God I wish I was nearby.  What likely gave you the 200 degrees is the higher pressure on the downstream side of the (still) crappy (cheap) regulator.  More BTU/hr available.

 

IF that burner system is putting out about 200,000 BTU/hr when the system is fully cranked up, you should be able to FILL that chamber with the products of combustion and have the flame front burning off in the base of the chimney.

 

If you can't get that kind of situation to happen when the kiln is at about 1700 F or so (create 'backpressue' with flames licking out of every crack and crevice in the kiln)......... we are likely right back to the burner setup.

 

Still could be your adjustment.... but it is not sounding that way to me.

 

best,

 

..................john

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speaking of basics please refresh my memory on how many cubic foot your interior is (the whole space)

Our 24 cubic salt kiln  is run on 4 MR100 burners (they do not have much reserve left when firing-like none)

Its also natural gas a tad less BTUs than your propane and the presure is 1/4 #.

 

I'm thinking you are still under powered with those regulators

The 4 tanks will help you down the road so do not get bummed out.

Hey is the snow gone yet and is the outside temp above 50 degrees in daytime?Now that the days are getting shorter?

Mark

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Howdy, guys.

 

I have just returned from a firing workshop at Watershed Center for the Ceramic Arts.  We fired two propane-fueled Venturi-burner downdraft kilns, one with salt.  Phew, did I never need that experience.  I have such a better understanding now, of so much.  Too much to mention.  But yes, I believe I had been focusing too much on turning up the burners instead of fiddling with the damper and waiting.  And now I understand what a reduction atmosphere looks like, when peering into the kiln.

 

Really, though, I don't think I have been doing that much wrong.  I really believe it's a burner issue.  Simply the heat coming off of them is enough tell me sum'n ain't raight.  I could grab hold of those burners at the workshop, even at the height of the firing.  I can't touch mine within seconds of ignition.

 

Here's what I would like to do:  Re-build my kiln so that it's a proper downdraft, sized to run on two B-2 burners, situated on either side of the chimney.  (As I already have one, and the high-pressure regulator, etc.)  It's 19 cu. ft. right now.  I'm guessing I'll need to make it about 2/3 of this size? (Unsure as of yet how to do the specific calculation; looking for a formula for BTU requirements with my 3" thick IFB walls.  Will figure it out though.) 

Having run through various scenarios (including turning the kiln on its side - which would make it front-loading - making the now-walls shorter, then building a sprung-arch top), I'm wondering if I couldn't just do this:

Leave it just how it is, but move the far wall (the one that now has burners) closer to the chimney, however many inches to get the cu. ft I need.  Does this make sense?  Just re-build that one wall, making the kiln more box-shaped than its current rectangle shape.  This would leave part of the roof and various metal parts of the kiln hanging out there are the end, but I think otherwise the concept will work?  I'd have a little 29"h x 27.5"w x Y"d flat-topped downdraft kiln.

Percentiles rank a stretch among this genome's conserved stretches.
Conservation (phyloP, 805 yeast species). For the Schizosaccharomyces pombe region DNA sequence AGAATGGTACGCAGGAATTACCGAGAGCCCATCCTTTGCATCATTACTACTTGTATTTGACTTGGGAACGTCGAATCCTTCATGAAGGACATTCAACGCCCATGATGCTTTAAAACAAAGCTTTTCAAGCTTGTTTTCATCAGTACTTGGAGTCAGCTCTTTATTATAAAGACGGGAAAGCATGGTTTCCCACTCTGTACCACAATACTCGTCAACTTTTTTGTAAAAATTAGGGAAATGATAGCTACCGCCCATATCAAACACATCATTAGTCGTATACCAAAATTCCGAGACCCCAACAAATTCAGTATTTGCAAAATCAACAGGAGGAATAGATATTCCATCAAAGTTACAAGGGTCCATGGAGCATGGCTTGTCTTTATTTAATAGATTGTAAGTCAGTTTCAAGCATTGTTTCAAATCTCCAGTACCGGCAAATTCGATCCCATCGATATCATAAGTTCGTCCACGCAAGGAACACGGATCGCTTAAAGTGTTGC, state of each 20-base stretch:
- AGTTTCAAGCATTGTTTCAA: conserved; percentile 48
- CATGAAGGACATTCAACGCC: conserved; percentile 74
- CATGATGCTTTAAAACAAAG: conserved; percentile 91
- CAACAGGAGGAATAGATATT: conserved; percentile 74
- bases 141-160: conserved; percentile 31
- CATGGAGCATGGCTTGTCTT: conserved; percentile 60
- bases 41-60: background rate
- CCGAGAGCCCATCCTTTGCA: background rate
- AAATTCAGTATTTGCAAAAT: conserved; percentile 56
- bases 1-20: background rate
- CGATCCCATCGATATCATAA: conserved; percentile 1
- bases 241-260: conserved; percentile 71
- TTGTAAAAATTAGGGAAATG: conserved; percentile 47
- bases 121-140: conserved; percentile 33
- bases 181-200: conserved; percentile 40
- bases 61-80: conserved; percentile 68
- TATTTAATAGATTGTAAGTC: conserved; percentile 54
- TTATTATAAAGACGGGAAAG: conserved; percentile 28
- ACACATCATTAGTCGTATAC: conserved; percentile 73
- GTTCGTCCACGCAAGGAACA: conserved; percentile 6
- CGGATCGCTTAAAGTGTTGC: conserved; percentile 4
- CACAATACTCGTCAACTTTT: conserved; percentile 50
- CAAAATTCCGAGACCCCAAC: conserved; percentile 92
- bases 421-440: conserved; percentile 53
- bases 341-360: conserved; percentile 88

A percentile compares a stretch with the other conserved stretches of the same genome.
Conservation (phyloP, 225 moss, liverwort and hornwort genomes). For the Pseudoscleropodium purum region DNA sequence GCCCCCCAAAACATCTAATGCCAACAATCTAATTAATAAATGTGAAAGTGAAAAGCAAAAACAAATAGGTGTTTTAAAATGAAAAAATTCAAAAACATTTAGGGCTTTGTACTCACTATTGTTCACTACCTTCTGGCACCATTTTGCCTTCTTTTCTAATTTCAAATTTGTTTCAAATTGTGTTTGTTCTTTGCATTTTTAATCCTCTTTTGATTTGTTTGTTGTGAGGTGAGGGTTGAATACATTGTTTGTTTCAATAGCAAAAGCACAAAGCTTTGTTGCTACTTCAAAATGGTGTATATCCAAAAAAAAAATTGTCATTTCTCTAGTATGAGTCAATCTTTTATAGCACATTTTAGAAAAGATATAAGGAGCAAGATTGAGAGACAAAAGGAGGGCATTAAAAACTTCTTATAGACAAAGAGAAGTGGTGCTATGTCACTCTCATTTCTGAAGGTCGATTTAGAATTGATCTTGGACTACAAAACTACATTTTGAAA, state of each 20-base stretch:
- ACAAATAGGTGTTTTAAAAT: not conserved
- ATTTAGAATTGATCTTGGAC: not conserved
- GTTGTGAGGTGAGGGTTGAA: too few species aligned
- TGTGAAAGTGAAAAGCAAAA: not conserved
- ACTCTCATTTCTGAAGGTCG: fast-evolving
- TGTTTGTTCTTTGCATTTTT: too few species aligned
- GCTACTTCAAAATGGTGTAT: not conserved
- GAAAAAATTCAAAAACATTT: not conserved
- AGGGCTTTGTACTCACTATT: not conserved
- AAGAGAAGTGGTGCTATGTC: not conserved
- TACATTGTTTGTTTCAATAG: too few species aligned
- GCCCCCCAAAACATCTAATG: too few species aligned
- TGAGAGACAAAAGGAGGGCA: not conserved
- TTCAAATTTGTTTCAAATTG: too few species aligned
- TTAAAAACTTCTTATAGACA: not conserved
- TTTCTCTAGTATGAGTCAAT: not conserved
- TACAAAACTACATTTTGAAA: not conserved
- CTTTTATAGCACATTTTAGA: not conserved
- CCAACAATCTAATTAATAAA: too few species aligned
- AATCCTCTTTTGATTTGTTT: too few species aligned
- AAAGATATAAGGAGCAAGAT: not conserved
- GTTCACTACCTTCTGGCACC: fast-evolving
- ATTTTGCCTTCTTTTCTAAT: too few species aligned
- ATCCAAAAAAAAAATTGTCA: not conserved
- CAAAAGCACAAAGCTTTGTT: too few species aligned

Would love to hear comments on this, the latest of my hair-brained ideas.

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In case that wasn't clear - here, let me make it even less clear.  This is my idea:

 

26.jpg

 

The lid would still sit on the metal frame, there would just otherwise be empty space over there on the right. 

Important to note:  I understand I need to build a proper kiln; no more of this conversion craziness.  But it appears we are moving - far, far away - next summer.  I want to stick with this one until that time, when I do build a proper kiln (from someone else's plans!) at our new home.

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Guest JBaymore

Yes... those cheapie MR burners are not working correctly...... said so all along. 

 

However....... instead of changing things immediately..... maybe take the new understanding you have about firing process from your watershed experiences....... and try firing it one more time as is.

 

best,

 

..................john

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Use whatever are the most powerful burners you have

 

(I believe I had been focusing too much on turning up the burners instead of fiddling with the damper and waiting)

 

I only turn my burners up a few times and then the whole fire is with the damper adjustments after 1800 degrees -and very few of them as well.

​Having a digital pyrometer tells you that the kiln is climbing or stalled or cooling

Mark

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Guest JBaymore

We talked earlier in this thread (or one of the other related ones) about the fact that damper adjustments can be VERY fine changes....and make all the difference in the world.   Given you new knowledge base.... I'd also say go back and re-read everything that has been discussed in all of the threads on this kiln.... with a new set of eyes.

 

best,

 

.....................john

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Guest JBaymore

Not with those MRs. Not worth the effort.

 

Even with a blower... no retentionm nozzle that works.  Adding air would just cause them to fluff out..... and at low settings they'd stuill backburn.

 

You could build power burners with some black iron pipe easier and even make a more effective retention nozzle.

 

best,

 

.................john